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Three NASA Experiments to Test Ionosphere’s Behavior During Solar Eclipse

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Three NASA Experiments to Test Ionosphere’s Behavior During Solar Eclipse

Three NASA-funded experiments will investigate the effects of a solar eclipse on the Earth’s ionosphere on April 8, when a total solar eclipse is expected to cross parts of the United States.

The first project, the Super Dual Auroral Radar Network, is a collection of radars scattered around the world. During the eclipse, three U.S.-based SuperDARN radars will bounce radio waves off of the ionosphere and analyze the returning signal, identifying changes in the layer’s density, temperature and location, NASA said Tuesday.

For the second experiment, amateur radio operators across the U.S. will attempt to send and receive signals to one another during and after the eclipse. The project, dubbed the Ham Radio Science Citizen Investigation, will focus on the effects of a sudden loss of sunlight on radio signals.

Finally, citizen scientists investigating radio signals from space will use radio antenna kits to record solar radio bursts before, during and after the eclipse under the RadioJOVE project. The experiment will build on data gathered from the 2017 eclipse, during which scientists recorded reduced solar radio burst intensities.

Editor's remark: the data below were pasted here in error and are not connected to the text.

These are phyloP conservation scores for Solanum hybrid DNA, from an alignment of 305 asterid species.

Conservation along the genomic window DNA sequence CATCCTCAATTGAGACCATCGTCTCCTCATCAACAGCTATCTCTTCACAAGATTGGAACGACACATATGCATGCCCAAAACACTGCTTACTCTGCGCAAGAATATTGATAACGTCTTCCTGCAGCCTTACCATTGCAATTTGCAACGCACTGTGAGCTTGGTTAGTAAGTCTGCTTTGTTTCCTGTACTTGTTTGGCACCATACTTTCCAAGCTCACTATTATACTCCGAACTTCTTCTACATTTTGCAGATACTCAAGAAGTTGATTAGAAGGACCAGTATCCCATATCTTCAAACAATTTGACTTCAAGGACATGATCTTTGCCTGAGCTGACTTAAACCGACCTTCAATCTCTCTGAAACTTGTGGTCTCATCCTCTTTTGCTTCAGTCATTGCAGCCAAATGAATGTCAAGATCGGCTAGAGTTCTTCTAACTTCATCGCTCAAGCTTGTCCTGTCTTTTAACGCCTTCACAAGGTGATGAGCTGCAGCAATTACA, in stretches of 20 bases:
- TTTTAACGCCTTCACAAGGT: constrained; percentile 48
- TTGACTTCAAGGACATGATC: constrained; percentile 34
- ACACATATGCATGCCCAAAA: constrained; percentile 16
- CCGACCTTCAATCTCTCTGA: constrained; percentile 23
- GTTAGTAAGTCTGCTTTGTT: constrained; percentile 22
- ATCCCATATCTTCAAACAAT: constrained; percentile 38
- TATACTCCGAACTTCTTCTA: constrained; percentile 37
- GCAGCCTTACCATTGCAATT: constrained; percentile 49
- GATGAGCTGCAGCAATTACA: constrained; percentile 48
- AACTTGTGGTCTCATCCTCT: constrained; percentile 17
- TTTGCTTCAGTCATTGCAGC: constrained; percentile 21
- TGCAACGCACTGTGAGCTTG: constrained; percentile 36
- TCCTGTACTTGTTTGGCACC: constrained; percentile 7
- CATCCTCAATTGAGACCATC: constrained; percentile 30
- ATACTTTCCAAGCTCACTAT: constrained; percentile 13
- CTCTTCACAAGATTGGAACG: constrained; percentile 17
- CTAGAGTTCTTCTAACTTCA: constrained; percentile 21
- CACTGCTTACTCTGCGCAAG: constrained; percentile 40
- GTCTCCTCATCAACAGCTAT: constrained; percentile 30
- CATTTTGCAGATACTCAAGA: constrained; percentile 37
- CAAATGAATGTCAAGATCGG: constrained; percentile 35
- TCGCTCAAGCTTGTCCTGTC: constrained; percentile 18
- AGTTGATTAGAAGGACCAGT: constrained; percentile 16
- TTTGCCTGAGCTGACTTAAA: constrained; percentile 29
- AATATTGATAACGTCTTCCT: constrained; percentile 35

The series of experiments was announced around a week after NASA scheduled the UltraViolet EXplorer space telescope mission for 2030. The UVEX space telescope will study sources of UV light in the universe, identify explosions that follow merging neutron stars and study large stars and stellar explosions.

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Category: Space

Tags: Ham Radio Science Citizen Investigation ionosphere NASA radio technology RadioJOVE solar eclipse space Super Dual Auroral Radar Network